and reject that which it finds of each opinion Cousin reveals his state of mind at this to be exclusive and inexact. period in his Preface to the first edition of
Still less is eclecticism to be called indifferhis Philosophical Fragments :' "The spirit ence; while it admits exclusively no one opinof analysis has destroyed much around us. ble to another but only that no one is perfect.
ion, it does not pretend that no one is preferaBorn in the midst of ruins of all kinds, we It prefers some one code, soine one formulary, feel the necessity of reconstructing them. some one system ; but, because of its love of This necessity is pressing—is imperious. truth, it cannot admit that that code, or that We are in peril while we continue in our formulary, or that system, contains the whole present state.'t Could any other feeling truth, and nothing but the truth. have been more natural to a man that had which gives birth to it, is the profound senti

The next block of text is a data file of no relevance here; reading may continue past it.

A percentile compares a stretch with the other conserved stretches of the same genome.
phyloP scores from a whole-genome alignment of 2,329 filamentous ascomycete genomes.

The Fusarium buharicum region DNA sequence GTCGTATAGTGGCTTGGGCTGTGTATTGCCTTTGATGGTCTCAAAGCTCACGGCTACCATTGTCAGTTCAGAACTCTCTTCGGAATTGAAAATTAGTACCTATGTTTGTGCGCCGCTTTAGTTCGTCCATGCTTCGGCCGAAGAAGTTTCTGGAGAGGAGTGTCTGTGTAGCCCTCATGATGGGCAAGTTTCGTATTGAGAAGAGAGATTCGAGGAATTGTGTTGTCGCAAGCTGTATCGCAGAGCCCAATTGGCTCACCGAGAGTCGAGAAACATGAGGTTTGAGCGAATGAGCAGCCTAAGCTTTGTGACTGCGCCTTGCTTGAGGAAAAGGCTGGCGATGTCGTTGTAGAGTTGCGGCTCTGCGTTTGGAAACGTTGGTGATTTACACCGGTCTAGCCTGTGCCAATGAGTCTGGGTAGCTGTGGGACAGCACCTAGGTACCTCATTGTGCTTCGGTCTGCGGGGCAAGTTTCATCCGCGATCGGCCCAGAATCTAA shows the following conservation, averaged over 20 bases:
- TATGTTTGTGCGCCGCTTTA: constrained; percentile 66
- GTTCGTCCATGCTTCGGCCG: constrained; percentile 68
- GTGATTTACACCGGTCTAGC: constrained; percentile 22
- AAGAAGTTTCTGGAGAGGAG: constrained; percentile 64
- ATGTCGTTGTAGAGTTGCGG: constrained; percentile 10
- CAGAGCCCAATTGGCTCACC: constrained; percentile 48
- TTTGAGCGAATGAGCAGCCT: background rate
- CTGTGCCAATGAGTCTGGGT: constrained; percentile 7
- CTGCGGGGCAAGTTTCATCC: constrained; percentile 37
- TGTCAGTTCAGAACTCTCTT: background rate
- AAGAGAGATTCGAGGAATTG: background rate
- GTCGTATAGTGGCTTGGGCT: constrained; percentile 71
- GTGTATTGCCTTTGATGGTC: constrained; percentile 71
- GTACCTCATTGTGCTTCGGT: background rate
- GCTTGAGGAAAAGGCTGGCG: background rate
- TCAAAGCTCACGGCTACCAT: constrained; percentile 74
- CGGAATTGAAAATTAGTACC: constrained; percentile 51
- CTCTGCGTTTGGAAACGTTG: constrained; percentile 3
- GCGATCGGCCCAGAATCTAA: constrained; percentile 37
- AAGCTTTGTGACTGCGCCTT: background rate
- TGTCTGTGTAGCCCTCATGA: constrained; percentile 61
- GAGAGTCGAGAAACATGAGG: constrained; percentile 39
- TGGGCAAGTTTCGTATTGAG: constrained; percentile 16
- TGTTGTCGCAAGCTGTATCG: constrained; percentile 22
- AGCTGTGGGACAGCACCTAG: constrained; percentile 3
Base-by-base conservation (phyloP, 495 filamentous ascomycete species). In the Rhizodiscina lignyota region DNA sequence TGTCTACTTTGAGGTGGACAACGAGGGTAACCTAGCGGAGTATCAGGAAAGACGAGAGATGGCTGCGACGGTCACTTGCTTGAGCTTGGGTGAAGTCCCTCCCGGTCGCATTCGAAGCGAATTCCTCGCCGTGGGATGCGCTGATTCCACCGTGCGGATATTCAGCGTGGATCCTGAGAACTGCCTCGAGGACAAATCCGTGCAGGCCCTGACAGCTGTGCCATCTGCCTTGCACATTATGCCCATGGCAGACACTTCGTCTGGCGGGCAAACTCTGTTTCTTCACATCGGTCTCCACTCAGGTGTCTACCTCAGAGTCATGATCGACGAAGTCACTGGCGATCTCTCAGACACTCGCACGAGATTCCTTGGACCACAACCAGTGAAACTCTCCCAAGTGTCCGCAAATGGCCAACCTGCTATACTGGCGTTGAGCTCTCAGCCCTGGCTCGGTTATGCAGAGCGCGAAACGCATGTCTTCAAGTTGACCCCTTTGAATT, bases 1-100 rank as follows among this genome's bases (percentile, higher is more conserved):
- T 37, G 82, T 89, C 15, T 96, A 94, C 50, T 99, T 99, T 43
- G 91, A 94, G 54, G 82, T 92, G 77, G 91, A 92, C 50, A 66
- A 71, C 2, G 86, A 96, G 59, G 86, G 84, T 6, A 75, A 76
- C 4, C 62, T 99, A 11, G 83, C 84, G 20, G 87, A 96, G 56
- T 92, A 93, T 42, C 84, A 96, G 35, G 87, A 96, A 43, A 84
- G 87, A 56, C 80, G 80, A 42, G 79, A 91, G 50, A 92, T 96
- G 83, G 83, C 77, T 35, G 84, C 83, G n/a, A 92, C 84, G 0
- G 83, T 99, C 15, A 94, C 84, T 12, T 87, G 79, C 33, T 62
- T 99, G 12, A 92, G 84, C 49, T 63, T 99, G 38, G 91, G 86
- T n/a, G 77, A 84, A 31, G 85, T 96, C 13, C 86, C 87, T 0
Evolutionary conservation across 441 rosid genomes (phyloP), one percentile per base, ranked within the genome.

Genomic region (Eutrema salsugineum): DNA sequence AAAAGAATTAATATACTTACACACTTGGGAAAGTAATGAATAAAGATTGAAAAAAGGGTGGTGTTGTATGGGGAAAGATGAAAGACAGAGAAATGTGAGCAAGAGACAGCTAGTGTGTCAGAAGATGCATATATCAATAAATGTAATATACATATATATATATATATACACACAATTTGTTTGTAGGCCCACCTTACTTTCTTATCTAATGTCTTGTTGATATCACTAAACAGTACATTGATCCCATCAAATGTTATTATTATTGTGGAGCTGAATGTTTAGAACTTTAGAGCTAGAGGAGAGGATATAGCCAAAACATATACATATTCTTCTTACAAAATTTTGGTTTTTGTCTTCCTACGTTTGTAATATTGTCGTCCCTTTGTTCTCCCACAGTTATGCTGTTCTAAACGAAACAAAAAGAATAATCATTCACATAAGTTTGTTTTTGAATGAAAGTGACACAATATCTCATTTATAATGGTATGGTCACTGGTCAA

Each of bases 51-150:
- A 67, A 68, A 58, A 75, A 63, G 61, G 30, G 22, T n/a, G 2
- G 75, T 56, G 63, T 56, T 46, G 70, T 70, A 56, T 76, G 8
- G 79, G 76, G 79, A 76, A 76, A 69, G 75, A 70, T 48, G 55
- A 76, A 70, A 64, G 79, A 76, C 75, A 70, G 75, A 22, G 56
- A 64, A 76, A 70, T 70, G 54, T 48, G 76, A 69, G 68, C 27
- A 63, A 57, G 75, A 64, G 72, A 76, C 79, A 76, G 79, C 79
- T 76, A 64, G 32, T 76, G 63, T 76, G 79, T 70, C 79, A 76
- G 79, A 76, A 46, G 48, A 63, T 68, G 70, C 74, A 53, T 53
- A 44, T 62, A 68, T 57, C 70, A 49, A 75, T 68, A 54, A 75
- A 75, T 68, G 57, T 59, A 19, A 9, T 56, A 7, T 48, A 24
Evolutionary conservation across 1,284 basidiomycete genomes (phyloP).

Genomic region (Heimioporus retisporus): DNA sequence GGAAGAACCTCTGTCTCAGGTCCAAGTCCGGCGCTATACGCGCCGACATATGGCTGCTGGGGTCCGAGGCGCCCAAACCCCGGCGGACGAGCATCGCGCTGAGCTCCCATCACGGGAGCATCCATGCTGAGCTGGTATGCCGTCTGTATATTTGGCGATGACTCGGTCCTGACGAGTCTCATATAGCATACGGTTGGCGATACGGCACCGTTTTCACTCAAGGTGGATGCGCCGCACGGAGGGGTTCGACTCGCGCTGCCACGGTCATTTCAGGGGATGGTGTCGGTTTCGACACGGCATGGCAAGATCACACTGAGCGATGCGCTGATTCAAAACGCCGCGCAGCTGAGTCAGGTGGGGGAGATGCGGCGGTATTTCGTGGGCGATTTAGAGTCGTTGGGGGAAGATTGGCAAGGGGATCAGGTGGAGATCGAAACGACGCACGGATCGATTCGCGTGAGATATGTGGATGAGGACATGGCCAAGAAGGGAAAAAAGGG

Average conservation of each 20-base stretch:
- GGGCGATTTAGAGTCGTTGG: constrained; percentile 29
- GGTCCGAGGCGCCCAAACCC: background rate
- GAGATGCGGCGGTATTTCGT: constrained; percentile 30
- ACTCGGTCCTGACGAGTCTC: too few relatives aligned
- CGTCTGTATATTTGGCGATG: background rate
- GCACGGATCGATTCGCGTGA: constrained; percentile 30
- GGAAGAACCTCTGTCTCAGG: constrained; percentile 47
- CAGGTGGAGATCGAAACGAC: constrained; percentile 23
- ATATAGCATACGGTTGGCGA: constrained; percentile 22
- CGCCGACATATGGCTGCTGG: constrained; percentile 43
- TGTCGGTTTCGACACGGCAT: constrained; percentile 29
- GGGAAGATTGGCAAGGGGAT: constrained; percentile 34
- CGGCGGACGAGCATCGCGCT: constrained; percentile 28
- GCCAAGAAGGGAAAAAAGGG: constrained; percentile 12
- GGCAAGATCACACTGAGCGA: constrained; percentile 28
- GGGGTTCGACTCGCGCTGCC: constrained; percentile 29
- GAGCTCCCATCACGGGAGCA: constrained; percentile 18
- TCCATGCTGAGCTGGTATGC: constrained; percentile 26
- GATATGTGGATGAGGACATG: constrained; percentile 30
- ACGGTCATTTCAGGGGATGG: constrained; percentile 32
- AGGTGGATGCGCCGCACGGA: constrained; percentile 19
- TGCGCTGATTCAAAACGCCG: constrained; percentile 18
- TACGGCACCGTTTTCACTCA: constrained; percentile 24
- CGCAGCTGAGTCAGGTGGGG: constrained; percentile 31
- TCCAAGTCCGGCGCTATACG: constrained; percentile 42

"That which distinguishes eclecticism, that mused long and thoughtfully upon the past, ment that the world of opinions is only the imand within whom the fire had burned as he age of the world of realities, and that therefore, communed with Plato and Aristotle, with opinions can be judged neither in themselves, Proclus and Plotinus? The re-action bore nor by their consequences, nor by the authorihim to the opposite extreme of his age.
ty of their author, nor by their antiquity, nor Philosophers around him proclaimed, All by the quality or number of the men who have the past is false!' He retorted, 'All the professed them, nor by any other sign than past is true! They had rushed across that to examine an opinion without having be
their conformity to reality ; 'whence it Tollows,
forehand taken cognizance of the reality which * Euvres de Victor Cousin, tom. ii. p. 25. it pretends to express, is to aim at the end and 1 Ibid. p. 28.
to renounce the means. The substitution of